Control is a sticky, tricky subject. To be called "controlling" is bad. Yet it's normal to want to exert some control over your life and circumstances. Where's the line? How do you know when you are trying to control too much? Can you tell when you're straying over the line into wanting to control something that you don't have the ability--or right--to control?
Before she became a dog trainer, Casey ran court-ordered groups for men convicted of felony or misdemeanor battery. As she describes it, control is "a means to an end that I feel entitled to."
It's the entitlement piece that can trip you up. It implies a very clear definition of a desired outcome, one you really want to hold onto.
What will you do to get it/keep it? What permission will you give yourself to achieve it?
In the case of abusive spouses, they feel entitled to control their partner's behavior.
In dog training, there are trainers who use heavy-handed techniques because they "need to know the dog will always do it right."
Willingness to use pain, intimidation, or fear changes us internally. (Check out the Tea Consent video for a simple analogy about how and when to back off.)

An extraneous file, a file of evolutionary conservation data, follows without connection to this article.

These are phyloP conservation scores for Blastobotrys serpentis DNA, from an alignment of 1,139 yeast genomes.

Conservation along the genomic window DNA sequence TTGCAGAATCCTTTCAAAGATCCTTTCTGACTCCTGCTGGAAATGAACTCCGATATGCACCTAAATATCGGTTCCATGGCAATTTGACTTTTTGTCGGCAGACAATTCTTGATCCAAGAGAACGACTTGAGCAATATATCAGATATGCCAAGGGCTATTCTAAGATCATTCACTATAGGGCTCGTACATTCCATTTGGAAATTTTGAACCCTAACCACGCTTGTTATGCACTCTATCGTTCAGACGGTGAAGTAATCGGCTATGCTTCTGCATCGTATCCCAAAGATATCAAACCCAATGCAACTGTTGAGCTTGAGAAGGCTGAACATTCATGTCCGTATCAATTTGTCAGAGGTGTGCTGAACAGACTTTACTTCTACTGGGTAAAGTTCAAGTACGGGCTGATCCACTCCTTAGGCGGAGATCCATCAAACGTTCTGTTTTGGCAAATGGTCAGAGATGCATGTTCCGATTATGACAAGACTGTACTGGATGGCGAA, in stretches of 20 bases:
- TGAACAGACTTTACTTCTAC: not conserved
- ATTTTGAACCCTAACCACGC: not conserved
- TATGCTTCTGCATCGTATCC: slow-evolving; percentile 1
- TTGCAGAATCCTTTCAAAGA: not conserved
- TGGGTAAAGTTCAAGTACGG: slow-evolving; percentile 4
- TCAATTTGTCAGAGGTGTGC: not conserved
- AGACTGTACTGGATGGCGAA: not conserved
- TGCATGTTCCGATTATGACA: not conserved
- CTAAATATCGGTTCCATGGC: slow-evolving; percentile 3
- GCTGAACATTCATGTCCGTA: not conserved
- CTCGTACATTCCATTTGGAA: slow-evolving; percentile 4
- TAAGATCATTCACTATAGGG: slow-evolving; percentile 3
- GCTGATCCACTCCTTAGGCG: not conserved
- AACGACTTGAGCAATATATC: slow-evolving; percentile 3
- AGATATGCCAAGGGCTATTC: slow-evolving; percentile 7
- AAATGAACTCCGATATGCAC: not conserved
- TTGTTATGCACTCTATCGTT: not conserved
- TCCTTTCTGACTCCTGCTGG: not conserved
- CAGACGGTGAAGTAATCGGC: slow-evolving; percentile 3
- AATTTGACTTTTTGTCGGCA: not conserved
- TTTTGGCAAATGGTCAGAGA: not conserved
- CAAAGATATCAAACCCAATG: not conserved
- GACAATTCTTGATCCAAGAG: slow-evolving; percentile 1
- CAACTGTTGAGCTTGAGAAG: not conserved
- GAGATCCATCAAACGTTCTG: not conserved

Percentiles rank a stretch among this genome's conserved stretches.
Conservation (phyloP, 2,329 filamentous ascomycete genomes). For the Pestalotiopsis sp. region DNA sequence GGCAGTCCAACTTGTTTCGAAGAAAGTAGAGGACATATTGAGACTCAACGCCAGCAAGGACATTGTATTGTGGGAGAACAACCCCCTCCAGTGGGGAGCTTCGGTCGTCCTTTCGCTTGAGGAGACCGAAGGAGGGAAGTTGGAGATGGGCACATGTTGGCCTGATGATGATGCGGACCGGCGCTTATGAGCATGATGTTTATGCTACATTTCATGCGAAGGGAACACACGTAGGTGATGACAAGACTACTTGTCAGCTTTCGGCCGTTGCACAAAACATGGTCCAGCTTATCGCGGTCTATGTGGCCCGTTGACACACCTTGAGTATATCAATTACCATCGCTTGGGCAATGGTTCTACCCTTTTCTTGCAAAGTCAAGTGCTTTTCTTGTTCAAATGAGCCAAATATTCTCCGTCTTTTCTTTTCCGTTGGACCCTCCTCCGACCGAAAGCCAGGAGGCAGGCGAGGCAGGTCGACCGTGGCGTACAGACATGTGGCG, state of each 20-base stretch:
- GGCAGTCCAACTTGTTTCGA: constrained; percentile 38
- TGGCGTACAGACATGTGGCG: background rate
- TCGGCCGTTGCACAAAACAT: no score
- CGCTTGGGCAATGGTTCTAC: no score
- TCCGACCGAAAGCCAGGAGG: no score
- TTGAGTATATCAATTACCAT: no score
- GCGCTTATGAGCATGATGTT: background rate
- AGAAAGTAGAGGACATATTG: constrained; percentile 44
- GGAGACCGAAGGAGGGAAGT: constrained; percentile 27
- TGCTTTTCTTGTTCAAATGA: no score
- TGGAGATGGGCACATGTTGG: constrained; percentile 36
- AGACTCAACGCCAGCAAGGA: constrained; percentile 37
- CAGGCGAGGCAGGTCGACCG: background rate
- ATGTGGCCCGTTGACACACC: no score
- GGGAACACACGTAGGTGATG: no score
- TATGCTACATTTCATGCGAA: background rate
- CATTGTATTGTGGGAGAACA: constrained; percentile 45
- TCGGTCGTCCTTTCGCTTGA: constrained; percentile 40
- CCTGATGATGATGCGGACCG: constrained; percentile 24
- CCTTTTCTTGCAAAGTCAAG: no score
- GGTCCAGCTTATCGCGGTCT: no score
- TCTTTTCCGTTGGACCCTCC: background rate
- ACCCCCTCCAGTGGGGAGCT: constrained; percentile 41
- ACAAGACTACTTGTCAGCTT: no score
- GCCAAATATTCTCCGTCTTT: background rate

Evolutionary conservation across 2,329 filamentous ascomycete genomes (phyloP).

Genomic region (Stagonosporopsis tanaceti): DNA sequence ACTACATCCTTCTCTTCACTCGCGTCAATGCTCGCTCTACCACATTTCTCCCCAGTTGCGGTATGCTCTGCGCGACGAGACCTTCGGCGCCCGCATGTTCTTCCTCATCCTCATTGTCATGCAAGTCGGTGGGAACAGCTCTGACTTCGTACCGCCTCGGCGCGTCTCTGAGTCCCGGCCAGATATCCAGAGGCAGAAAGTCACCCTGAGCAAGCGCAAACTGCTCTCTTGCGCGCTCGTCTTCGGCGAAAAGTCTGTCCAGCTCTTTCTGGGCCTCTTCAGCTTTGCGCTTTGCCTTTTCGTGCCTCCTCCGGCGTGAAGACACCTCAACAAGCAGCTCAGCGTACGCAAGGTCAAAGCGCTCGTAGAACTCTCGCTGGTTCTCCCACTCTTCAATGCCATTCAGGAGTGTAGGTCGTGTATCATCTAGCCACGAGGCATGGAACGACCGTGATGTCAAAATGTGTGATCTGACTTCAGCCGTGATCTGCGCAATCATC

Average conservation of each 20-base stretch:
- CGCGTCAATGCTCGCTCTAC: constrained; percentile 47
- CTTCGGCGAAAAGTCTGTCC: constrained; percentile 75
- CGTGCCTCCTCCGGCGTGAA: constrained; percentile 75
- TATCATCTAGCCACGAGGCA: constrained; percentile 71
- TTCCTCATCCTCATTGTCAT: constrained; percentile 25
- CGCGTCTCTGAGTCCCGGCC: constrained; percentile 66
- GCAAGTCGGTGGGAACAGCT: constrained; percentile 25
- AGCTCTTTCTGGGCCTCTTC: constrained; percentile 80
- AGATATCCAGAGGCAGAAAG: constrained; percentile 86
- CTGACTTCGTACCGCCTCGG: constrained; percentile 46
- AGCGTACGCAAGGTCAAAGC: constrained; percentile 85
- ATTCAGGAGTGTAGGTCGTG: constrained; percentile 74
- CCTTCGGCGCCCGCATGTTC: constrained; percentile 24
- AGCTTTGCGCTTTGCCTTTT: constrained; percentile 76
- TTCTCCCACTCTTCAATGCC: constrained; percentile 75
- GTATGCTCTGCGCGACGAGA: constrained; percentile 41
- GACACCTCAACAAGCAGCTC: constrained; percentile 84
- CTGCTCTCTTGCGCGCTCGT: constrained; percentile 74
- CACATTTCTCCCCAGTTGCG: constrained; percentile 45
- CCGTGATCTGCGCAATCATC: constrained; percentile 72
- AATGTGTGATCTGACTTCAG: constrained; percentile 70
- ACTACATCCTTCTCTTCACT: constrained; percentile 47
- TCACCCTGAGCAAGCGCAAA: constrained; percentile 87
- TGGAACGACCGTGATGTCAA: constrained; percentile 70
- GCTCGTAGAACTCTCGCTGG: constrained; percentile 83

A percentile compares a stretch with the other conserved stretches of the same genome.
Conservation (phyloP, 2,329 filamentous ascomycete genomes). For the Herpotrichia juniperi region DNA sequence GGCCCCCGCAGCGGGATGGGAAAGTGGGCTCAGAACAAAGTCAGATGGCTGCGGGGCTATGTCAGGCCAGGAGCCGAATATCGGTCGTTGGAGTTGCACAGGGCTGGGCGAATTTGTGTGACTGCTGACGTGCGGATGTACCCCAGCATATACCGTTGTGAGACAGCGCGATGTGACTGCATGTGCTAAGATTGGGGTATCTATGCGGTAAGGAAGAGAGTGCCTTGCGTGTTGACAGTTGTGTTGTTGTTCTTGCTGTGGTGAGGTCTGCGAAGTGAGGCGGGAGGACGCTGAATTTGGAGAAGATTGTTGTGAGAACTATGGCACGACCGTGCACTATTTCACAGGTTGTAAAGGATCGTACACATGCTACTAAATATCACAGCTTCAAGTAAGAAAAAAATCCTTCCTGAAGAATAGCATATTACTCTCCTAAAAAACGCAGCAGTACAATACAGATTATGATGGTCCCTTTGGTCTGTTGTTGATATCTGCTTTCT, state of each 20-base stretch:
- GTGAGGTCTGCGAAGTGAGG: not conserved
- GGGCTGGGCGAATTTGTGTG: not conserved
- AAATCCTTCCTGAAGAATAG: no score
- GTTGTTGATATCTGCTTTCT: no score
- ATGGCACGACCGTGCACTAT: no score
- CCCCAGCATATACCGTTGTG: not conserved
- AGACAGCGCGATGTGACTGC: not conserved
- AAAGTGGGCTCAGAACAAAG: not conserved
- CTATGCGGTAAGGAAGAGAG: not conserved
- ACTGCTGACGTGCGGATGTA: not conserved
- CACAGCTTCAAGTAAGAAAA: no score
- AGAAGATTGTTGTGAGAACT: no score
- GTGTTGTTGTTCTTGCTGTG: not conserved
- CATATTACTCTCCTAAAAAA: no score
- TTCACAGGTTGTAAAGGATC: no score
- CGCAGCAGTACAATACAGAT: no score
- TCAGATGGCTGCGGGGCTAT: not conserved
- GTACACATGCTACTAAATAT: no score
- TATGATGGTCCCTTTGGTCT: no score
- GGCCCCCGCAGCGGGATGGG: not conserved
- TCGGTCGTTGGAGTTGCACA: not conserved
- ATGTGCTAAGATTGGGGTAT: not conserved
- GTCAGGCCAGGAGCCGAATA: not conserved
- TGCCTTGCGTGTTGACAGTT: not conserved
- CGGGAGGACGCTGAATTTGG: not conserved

Abusive partners and force-based trainers are more extreme examples of control. Smaller instances crop up in your day-to-day life.
Have you ever worked for a micromanager? Met a person who needs to have everything just so? Dealt with a client who made unreasonable demands? Control, control, control.
Perhaps there are a few areas in your life where you are attempting to control things that are out of your control.
The truth is, you don't have nearly as much control as you might like, but learning to use it wisely will lead to greater peace of mind and better outcomes.
If you think that you are teetering on the edge of being "controlling" in certain areas of your life, learning to hear your judgments and reframe your thoughts is a great way to turn things around.
If you cross the line into behavior you don't like, ask yourself, "What made me think it was okay to do that?" That will help you identify the entitlement piece of the puzzle.
From there, identify an alternative behavior and practice it!
And the flip side of this is, if you find yourself dealing with a person who is trying to exert control over you in safe but annoying ways, carefully consider your options and establish boundaries. The UNLEASHED Resilience community can help with that. Small changes in how you respond can make a big difference.
(Note: If you are in danger from an abusive person, contact the National Domestic Violence Hotline online or at 1-800-799-7233. Help is available.)
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